The Rochester Philharmonic Orchestra's 2016-17 season has been announced, and like the current season, it has its share of crowd-pleasing classics, American and contemporary works, and notable guest performers. But the big coup here is the presence of famed cellist Yo-Yo Ma, who will join conductor Ward Stare and the RPO for a special concert in December. If that were the only huge news, it would be sufficient, but there's a lot more.
Halfway through this inaugural season of Stare's as music director of the RPO, a shift in programmatic focus is already apparent. American composer Samuel Barber has been given the spotlight on multiple occasions, and the performances of new works by contemporary composers such as Aaron Jay Kernis, Stephanie Berg, and Patrick Harlin point to Stare's interest in new contributions to the orchestral repertoire.
The orchestra's 2016-17 season also continues programming that gives previously underrepresented composers the attention they are due. That said, audience members who have come to enjoy certain RPO traditions won't be disappointed, either.
For example, the season opens on September 15 and 17 with beloved guest pianist Jon Nakamatsu performing Sergei Rachmaninoff's Piano Concerto No. 2. The next Philharmonics concert on October 13 and 15 finds the orchestra welcoming back Conductor Laureate Christopher Seaman for a performance featuring Edward Elgar's Symphony No. 2. The music of Beethoven will be prominent on both programs. The season closes in grand fashion on May 25 and 27 with an opera-in-concert rendition of Giacomo Puccini's classic "La Bohème."
Between those strong bookends, here are some of the highlights of the upcoming season:
"American Music: Stage & Screen," October 27 and 29: Ward Stare leads the RPO in a power-packed evening of works never before performed by the orchestra. American icons including George Gershwin ("I Got Rhythm" Variations) and John Williams, with "For New York (Variations on Themes of Leonard Bernstein)" -- as well as contemporary classical composer John Adams ("Dr. Atomic" Symphony) -- all get their RPO premieres. Bernstein himself is also represented, as is the often-neglected maverick Charles Ives. Pianist Andrew Russo guests. This concert is a dynamic blend of favorites, and for some listeners, the unfamiliar.
"Higdon, Copland & Barber," November 3 and 5: The celebration of American composers under Stare's baton continues. Samuel Barber gets his due once again, this time with "Medea's Meditation and Dance of Vengeance," a piece last performed here more than 20 years ago. No longer relegated to a seven-minute concert opener, as in the 2013-14 RPO season, Jennifer Higdon gets top billing with her mesmerizing Percussion Concerto, performed by soloist Colin Currie. The concert closes triumphantly with Aaron Copland's Symphony No. 3.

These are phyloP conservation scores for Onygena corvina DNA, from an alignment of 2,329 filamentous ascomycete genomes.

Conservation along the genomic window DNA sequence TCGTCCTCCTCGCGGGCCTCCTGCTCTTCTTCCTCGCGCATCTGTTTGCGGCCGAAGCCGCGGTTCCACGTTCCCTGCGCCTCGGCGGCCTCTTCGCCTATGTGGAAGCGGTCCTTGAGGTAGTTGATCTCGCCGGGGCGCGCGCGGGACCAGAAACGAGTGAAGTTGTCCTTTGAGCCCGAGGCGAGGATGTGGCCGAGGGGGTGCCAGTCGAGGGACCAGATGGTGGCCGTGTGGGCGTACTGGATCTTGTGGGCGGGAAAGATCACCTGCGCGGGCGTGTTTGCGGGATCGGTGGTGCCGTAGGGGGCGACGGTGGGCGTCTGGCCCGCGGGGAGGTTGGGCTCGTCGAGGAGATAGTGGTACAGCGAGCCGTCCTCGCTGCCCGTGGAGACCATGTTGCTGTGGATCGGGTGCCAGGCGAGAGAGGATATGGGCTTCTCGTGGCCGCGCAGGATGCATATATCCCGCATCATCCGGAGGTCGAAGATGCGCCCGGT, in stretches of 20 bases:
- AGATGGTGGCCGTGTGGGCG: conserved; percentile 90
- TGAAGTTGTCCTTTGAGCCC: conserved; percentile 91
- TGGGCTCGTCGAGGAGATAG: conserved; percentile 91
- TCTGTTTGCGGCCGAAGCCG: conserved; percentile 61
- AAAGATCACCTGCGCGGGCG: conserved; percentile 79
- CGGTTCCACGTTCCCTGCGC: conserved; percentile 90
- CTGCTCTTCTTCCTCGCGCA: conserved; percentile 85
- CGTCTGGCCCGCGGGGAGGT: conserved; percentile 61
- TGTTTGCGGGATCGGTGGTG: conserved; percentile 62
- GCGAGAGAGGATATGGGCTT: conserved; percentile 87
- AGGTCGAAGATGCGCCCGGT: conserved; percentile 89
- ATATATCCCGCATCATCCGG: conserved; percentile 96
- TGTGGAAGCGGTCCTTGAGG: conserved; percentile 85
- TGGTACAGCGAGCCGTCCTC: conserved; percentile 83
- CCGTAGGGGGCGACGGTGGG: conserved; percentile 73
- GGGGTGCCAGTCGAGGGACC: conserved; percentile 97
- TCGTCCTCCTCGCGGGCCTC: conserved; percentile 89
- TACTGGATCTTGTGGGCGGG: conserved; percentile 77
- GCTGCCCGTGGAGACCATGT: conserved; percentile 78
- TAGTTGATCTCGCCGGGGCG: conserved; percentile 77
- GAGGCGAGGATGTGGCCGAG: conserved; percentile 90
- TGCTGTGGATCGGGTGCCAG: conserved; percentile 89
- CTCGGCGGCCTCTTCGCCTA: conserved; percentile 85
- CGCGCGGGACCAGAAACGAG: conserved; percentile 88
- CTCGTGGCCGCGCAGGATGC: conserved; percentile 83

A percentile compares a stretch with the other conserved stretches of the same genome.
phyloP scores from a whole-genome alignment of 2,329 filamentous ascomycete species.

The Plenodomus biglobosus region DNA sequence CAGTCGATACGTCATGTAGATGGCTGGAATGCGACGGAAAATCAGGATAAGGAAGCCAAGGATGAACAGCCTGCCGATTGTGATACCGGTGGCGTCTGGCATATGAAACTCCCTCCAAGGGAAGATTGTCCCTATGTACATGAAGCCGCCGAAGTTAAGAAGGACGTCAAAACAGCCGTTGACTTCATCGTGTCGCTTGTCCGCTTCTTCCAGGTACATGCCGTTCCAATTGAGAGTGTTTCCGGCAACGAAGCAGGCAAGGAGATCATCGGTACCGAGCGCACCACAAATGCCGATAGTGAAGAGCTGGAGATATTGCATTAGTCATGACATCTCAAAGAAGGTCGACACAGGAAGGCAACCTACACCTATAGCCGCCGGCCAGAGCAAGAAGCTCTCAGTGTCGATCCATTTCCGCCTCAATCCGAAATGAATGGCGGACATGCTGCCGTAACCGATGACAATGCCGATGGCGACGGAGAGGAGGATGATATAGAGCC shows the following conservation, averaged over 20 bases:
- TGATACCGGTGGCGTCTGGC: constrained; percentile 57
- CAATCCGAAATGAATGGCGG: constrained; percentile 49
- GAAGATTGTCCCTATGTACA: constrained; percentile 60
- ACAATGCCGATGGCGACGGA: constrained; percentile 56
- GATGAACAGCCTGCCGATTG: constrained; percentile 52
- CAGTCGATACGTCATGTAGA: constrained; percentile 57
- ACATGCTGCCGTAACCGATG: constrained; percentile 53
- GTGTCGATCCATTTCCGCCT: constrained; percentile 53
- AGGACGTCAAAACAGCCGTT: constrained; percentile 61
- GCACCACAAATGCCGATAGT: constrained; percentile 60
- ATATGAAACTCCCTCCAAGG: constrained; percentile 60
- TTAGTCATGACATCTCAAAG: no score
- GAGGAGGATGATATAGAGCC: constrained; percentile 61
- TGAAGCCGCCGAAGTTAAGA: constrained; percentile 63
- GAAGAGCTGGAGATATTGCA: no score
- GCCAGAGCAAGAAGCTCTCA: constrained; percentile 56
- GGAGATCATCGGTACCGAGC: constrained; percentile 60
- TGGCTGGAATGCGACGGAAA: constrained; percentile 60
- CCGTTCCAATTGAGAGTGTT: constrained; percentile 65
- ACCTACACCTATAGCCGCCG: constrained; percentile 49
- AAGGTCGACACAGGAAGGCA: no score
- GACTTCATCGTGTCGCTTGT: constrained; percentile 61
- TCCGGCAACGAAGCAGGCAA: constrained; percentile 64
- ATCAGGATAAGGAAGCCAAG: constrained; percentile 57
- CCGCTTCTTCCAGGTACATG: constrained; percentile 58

Yo-Yo Ma, December 6: Undoubtedly what will be the most anticipated concert of the season, this one-night-only performance features American treasure Yo-Yo Ma, arguably the most important cellist today. Here he teams up with Stare and company for AntonínDvořák's Cello Concerto. Ma's sensitivity and musical intuition are unrivaled, making him one of the most riveting performers of modern times. The program also boasts the instantly recognizable Symphony No. 8, "Unfinished," by Franz Schubert.
"Mozart's 'Requiem,'" February 2 and 4, 2017: Typically, scheduling W.A. Mozart's masterpiece "Requiem" would be enough to entice audiences to a performance. But Stare has gone above and beyond here, programming Igor Stravinsky's Symphony in Three Movements (a long-time staple of the New York City Ballet) as well as Alan Hovhaness's Prelude and Quadruple Fugue, both in their RPO premieres. The Eastman-Rochester Chorus also performs.
"Debussy's 'La Mer,'" May 11 and 13: Since the 2013-14 season, guest conductor Fabien Gabel has delighted RPO audiences with his nuanced approach to harmonic texture and his ability to channel the ensemble's best musical qualities - cohesion, balance, poise, and intensity - into truly magical performances. Having wowed in his RPO debut with the music of Claude Debussy and Maurice Ravel, Gabel returns with Debussy's impressionistic marvel "La Mer." The program only ups the intrigue with BélaBartók's Violin Concerto No. 2, interpreted by Concertmaster Juliana Athayde.
For fans of American music and contemporary composers in particular, then, there is plenty to love about the 2016-17 season. But fans of legendary composers and their works will be pleased as well. Johannes Brahms, Frédéric Chopin, Gustav Mahler, and Dmitri Shostakovich all get a nod.
Mozart devotees will also want to mark down January 22 on the calendar, when conductor Michael Butterman leads the RPO in Symphony No. 39, as part of the Sunday Matinee Series at the Performance Hall at Hochstein. Another matinee worth investigating is the pairing of Bach and Stravinsky on June 4.
The RPO also continues its offerings for video games fans and film aficionados. These include "The Legend of Zelda: Symphony of the Goddesses - Master Quest" on November 11, which will feature video projections to accompany the score. Following this season's "Home Alone," live film accompaniment returns with a January 6 presentation of 1981's "Raiders of the Lost Ark," featuring the music of John Williams.
Ultimately, Ward Stare and the RPO have put together another engaging season, with enough variety to please a wide range of audience members while still progressing toward bolder program choices. In with the old, and in with the new.
For the RPO's full 2016-17 program, click here.